I’ve always been proud of my geographic sense. But even though I’ve tried chocolate from nations on the same latitude as the tropical regions of India (Tamil Nadu, Karnataka, Kerala and Andhra Pradesh), it never actually ‘twigged’ with me that India is a nation that would grow cacao in any significant quantities. Only on my recent trip to the Ramsbottom Chocolate Festival did I get the chance to try some .
Over the series of Zotter Chocolate I’ve become an increasingly greater fan of the artwork which adorns their bars. Some of their more imaginative bars may miss the mark for me such as the ones that containketchup, bacon or fish, but this Labooko range of single origin bars should allow me to connect with the true Zotter.
The over-riding flavour I got from the bar was of salt, which was only confirmed when I checked the ingredients. I was in two minds about that. I’m not sure if it was added to enhance the inherent cacao flavours but I’d like try some without the salt – it’s not an ingredient that’s massively used in the chocolate world, other than as a specific flavour that’s marketed on the bar’s packaging.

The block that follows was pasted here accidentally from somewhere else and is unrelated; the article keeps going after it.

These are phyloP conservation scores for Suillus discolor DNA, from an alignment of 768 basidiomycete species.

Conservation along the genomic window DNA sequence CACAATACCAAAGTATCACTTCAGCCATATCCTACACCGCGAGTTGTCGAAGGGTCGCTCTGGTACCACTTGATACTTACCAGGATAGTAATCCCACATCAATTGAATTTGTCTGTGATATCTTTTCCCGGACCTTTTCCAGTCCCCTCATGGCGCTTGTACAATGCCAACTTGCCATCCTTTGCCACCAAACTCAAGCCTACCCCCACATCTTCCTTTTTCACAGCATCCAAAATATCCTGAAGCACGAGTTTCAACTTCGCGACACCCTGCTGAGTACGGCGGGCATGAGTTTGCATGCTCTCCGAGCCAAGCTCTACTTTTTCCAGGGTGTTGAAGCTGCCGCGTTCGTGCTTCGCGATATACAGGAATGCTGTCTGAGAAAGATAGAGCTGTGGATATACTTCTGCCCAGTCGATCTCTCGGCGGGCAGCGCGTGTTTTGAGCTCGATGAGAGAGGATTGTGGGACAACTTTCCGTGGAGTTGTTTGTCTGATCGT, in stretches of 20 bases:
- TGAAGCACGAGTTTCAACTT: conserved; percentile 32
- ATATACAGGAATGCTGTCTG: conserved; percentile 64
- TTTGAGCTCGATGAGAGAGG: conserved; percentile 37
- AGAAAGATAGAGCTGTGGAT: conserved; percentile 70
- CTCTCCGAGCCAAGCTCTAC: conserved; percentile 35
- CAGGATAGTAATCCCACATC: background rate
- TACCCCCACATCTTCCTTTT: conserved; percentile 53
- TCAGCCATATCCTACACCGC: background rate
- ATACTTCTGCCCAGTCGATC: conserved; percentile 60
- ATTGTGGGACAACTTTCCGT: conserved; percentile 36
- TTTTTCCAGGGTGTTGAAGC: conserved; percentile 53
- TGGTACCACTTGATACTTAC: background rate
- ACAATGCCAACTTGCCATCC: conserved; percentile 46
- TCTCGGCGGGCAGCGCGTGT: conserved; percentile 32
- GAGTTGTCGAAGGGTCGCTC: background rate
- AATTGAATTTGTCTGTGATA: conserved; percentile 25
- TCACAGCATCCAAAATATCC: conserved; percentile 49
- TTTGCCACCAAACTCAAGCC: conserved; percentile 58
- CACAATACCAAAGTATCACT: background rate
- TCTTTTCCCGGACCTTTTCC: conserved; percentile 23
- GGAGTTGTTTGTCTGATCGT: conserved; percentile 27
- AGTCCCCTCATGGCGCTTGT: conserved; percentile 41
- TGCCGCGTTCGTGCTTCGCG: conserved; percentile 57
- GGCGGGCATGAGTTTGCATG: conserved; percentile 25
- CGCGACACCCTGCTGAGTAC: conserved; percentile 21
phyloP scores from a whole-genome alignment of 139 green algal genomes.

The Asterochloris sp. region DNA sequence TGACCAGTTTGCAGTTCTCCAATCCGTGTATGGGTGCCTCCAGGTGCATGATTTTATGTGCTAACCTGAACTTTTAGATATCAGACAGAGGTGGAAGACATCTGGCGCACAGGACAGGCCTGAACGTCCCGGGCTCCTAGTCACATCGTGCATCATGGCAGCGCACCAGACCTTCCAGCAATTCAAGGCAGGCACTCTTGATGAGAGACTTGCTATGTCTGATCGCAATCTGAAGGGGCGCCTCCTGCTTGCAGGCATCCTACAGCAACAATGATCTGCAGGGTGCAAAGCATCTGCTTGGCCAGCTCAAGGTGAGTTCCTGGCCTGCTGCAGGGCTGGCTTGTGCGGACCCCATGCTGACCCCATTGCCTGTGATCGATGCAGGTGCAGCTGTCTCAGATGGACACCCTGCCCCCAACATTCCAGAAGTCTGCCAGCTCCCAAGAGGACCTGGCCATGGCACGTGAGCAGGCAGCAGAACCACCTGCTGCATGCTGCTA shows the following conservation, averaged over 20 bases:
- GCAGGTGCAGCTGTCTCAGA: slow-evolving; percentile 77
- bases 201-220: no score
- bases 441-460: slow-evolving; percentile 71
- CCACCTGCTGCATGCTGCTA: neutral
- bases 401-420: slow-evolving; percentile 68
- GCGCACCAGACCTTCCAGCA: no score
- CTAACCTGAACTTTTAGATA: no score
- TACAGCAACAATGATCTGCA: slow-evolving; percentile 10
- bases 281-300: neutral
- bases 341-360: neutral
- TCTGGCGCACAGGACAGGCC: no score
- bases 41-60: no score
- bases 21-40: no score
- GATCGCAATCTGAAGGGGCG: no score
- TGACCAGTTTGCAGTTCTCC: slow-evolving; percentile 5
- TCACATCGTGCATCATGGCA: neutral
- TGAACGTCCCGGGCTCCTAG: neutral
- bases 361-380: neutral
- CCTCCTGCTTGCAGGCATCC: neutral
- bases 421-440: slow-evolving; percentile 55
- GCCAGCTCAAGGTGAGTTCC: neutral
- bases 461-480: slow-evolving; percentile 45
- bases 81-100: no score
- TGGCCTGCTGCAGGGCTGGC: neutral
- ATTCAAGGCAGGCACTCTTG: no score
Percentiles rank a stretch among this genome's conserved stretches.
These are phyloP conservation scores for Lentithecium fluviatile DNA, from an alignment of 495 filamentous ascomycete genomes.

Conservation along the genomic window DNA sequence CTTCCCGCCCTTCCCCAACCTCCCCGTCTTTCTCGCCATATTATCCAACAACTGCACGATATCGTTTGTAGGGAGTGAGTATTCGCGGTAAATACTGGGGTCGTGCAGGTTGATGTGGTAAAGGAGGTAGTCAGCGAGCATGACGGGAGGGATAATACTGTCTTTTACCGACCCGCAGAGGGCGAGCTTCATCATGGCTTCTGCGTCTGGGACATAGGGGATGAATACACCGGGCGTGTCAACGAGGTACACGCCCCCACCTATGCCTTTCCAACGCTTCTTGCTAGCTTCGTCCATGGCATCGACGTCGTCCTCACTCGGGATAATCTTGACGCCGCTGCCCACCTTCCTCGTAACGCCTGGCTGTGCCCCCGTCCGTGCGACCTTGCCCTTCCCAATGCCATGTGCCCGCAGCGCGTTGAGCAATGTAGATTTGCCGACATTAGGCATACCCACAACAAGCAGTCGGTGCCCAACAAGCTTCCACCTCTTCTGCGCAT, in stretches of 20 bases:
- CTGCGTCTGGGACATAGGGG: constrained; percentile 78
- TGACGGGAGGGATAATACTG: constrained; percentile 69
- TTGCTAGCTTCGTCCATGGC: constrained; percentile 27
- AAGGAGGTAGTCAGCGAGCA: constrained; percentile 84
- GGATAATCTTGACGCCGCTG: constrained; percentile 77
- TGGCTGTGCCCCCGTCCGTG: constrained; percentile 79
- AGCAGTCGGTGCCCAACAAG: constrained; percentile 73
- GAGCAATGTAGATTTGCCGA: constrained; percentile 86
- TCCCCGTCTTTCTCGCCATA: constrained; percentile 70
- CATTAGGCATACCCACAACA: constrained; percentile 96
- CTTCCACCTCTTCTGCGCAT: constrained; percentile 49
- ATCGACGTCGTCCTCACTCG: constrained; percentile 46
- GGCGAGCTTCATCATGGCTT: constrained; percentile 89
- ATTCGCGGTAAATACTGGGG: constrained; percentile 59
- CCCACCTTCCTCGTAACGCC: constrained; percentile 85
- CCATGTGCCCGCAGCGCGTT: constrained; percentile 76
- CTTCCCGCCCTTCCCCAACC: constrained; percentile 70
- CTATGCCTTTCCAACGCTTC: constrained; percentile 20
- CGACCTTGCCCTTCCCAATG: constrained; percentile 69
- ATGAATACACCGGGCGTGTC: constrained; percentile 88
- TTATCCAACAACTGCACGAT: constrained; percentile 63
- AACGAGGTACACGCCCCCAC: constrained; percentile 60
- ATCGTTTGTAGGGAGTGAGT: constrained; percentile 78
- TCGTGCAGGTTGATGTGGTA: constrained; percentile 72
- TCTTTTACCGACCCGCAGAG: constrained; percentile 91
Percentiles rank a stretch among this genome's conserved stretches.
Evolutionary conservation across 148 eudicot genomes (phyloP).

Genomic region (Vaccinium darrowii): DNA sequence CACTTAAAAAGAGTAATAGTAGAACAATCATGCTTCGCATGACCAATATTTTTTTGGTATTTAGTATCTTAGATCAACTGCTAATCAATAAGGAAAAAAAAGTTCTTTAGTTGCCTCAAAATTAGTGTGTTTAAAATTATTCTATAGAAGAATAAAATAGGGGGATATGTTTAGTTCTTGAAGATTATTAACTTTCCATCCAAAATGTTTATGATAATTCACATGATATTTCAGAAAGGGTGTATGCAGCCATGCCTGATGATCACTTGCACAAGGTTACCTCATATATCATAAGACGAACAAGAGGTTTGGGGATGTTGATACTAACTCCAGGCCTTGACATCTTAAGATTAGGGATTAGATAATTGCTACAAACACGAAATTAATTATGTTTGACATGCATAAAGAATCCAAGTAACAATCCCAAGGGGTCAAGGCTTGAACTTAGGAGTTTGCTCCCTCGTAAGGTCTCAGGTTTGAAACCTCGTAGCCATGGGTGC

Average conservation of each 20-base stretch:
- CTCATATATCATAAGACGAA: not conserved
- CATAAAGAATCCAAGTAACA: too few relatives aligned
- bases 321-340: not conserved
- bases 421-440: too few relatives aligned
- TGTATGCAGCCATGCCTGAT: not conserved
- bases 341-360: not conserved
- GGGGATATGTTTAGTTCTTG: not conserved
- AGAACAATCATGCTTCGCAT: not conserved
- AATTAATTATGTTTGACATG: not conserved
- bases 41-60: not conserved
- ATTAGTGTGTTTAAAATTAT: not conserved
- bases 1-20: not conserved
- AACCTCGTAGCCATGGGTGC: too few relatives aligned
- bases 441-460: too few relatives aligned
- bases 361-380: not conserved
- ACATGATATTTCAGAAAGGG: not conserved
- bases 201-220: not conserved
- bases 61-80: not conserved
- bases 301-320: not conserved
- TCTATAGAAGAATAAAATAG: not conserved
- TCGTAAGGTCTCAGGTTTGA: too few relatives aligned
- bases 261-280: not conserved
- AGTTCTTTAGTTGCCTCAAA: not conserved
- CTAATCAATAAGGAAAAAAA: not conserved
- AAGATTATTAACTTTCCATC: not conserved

This slight saltiness does actually diminish as you work through the bar – it becomes a background noise that you naturally don’t notice over time. As this happens some very interesting flavours come to the fore – most noticeably that of plums. This was also combined with a delightful creaminess that, reminded me very much of having jam with rice pudding as a child. It’s actually very nice indeed. There is some acidity along with these flavours but as this is only a 65% cocoa solids level you wouldn’t naturally expect it to be too much in evidence.
Even though the bar itself didn’t have the most pristine of appearances, the melt was fantastic. It holds together very well and releases some delightful aromatics that transfer from your mouth and into your nose.